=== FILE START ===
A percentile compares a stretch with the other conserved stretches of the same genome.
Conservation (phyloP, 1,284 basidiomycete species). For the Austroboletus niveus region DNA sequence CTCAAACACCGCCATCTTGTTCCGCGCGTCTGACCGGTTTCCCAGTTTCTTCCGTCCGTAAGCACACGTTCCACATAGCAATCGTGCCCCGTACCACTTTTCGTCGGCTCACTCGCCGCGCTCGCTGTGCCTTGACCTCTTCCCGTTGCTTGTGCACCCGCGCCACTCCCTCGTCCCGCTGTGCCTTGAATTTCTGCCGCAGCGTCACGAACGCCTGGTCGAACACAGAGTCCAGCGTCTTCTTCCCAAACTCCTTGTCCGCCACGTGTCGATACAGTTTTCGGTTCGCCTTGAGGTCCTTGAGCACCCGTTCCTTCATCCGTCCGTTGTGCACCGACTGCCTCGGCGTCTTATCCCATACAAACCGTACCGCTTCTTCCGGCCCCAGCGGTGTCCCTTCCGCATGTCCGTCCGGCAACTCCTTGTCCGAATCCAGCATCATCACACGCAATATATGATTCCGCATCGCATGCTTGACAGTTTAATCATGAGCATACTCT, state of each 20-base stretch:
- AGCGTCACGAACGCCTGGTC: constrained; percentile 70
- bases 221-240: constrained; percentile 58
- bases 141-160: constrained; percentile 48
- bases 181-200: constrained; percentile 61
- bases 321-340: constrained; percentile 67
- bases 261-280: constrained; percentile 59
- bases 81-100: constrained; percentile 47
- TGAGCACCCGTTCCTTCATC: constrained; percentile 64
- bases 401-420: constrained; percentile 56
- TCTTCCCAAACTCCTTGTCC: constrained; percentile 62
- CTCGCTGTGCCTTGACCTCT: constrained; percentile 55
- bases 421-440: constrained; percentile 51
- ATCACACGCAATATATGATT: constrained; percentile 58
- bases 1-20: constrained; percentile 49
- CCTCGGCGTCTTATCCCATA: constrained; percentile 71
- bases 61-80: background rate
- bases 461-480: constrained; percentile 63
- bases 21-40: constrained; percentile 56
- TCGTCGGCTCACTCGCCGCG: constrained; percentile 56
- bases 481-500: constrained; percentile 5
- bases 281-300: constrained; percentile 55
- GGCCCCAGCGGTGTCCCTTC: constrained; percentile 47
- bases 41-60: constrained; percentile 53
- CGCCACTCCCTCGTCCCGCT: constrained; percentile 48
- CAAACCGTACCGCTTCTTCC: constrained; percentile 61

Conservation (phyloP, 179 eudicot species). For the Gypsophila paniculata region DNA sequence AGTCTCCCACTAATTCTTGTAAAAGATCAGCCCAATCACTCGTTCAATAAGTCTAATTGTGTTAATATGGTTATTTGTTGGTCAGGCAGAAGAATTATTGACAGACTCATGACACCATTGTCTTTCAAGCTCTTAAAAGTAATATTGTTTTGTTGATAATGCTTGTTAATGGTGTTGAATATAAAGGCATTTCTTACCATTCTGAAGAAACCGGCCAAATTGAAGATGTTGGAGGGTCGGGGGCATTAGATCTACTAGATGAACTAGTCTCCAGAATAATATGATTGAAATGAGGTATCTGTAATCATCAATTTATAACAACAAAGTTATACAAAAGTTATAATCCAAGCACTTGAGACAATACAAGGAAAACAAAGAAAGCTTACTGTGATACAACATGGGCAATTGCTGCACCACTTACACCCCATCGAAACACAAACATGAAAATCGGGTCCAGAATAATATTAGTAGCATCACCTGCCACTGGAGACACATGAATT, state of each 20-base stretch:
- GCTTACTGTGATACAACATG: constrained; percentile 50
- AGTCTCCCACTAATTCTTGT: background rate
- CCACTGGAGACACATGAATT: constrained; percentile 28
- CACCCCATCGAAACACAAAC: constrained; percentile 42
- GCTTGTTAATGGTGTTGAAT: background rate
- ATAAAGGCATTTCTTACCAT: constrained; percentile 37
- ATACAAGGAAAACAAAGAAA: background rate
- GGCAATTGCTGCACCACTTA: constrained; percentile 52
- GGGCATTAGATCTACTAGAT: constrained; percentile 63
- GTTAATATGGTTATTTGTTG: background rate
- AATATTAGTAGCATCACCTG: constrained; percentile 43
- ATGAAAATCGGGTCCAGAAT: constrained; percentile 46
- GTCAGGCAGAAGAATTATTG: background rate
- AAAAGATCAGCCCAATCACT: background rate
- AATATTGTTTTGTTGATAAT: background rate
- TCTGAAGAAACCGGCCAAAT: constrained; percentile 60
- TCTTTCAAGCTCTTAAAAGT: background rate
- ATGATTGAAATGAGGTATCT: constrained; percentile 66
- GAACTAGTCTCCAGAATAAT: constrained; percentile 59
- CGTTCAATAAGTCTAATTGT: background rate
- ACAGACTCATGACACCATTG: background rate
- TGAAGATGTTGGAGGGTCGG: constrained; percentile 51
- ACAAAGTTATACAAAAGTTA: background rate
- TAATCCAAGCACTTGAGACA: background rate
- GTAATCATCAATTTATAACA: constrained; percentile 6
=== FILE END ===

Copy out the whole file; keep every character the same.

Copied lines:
A percentile compares a stretch with the other conserved stretches of the same genome.
Conservation (phyloP, 1,284 basidiomycete species). For the Austroboletus niveus region DNA sequence CTCAAACACCGCCATCTTGTTCCGCGCGTCTGACCGGTTTCCCAGTTTCTTCCGTCCGTAAGCACACGTTCCACATAGCAATCGTGCCCCGTACCACTTTTCGTCGGCTCACTCGCCGCGCTCGCTGTGCCTTGACCTCTTCCCGTTGCTTGTGCACCCGCGCCACTCCCTCGTCCCGCTGTGCCTTGAATTTCTGCCGCAGCGTCACGAACGCCTGGTCGAACACAGAGTCCAGCGTCTTCTTCCCAAACTCCTTGTCCGCCACGTGTCGATACAGTTTTCGGTTCGCCTTGAGGTCCTTGAGCACCCGTTCCTTCATCCGTCCGTTGTGCACCGACTGCCTCGGCGTCTTATCCCATACAAACCGTACCGCTTCTTCCGGCCCCAGCGGTGTCCCTTCCGCATGTCCGTCCGGCAACTCCTTGTCCGAATCCAGCATCATCACACGCAATATATGATTCCGCATCGCATGCTTGACAGTTTAATCATGAGCATACTCT, state of each 20-base stretch:
- AGCGTCACGAACGCCTGGTC: constrained; percentile 70
- bases 221-240: constrained; percentile 58
- bases 141-160: constrained; percentile 48
- bases 181-200: constrained; percentile 61
- bases 321-340: constrained; percentile 67
- bases 261-280: constrained; percentile 59
- bases 81-100: constrained; percentile 47
- TGAGCACCCGTTCCTTCATC: constrained; percentile 64
- bases 401-420: constrained; percentile 56
- TCTTCCCAAACTCCTTGTCC: constrained; percentile 62
- CTCGCTGTGCCTTGACCTCT: constrained; percentile 55
- bases 421-440: constrained; percentile 51
- ATCACACGCAATATATGATT: constrained; percentile 58
- bases 1-20: constrained; percentile 49
- CCTCGGCGTCTTATCCCATA: constrained; percentile 71
- bases 61-80: background rate
- bases 461-480: constrained; percentile 63
- bases 21-40: constrained; percentile 56
- TCGTCGGCTCACTCGCCGCG: constrained; percentile 56
- bases 481-500: constrained; percentile 5
- bases 281-300: constrained; percentile 55
- GGCCCCAGCGGTGTCCCTTC: constrained; percentile 47
- bases 41-60: constrained; percentile 53
- CGCCACTCCCTCGTCCCGCT: constrained; percentile 48
- CAAACCGTACCGCTTCTTCC: constrained; percentile 61

Conservation (phyloP, 179 eudicot species). For the Gypsophila paniculata region DNA sequence AGTCTCCCACTAATTCTTGTAAAAGATCAGCCCAATCACTCGTTCAATAAGTCTAATTGTGTTAATATGGTTATTTGTTGGTCAGGCAGAAGAATTATTGACAGACTCATGACACCATTGTCTTTCAAGCTCTTAAAAGTAATATTGTTTTGTTGATAATGCTTGTTAATGGTGTTGAATATAAAGGCATTTCTTACCATTCTGAAGAAACCGGCCAAATTGAAGATGTTGGAGGGTCGGGGGCATTAGATCTACTAGATGAACTAGTCTCCAGAATAATATGATTGAAATGAGGTATCTGTAATCATCAATTTATAACAACAAAGTTATACAAAAGTTATAATCCAAGCACTTGAGACAATACAAGGAAAACAAAGAAAGCTTACTGTGATACAACATGGGCAATTGCTGCACCACTTACACCCCATCGAAACACAAACATGAAAATCGGGTCCAGAATAATATTAGTAGCATCACCTGCCACTGGAGACACATGAATT, state of each 20-base stretch:
- GCTTACTGTGATACAACATG: constrained; percentile 50
- AGTCTCCCACTAATTCTTGT: background rate
- CCACTGGAGACACATGAATT: constrained; percentile 28
- CACCCCATCGAAACACAAAC: constrained; percentile 42
- GCTTGTTAATGGTGTTGAAT: background rate
- ATAAAGGCATTTCTTACCAT: constrained; percentile 37
- ATACAAGGAAAACAAAGAAA: background rate
- GGCAATTGCTGCACCACTTA: constrained; percentile 52
- GGGCATTAGATCTACTAGAT: constrained; percentile 63
- GTTAATATGGTTATTTGTTG: background rate
- AATATTAGTAGCATCACCTG: constrained; percentile 43
- ATGAAAATCGGGTCCAGAAT: constrained; percentile 46
- GTCAGGCAGAAGAATTATTG: background rate
- AAAAGATCAGCCCAATCACT: background rate
- AATATTGTTTTGTTGATAAT: background rate
- TCTGAAGAAACCGGCCAAAT: constrained; percentile 60
- TCTTTCAAGCTCTTAAAAGT: background rate
- ATGATTGAAATGAGGTATCT: constrained; percentile 66
- GAACTAGTCTCCAGAATAAT: constrained; percentile 59
- CGTTCAATAAGTCTAATTGT: background rate
- ACAGACTCATGACACCATTG: background rate
- TGAAGATGTTGGAGGGTCGG: constrained; percentile 51
- ACAAAGTTATACAAAAGTTA: background rate
- TAATCCAAGCACTTGAGACA: background rate
- GTAATCATCAATTTATAACA: constrained; percentile 6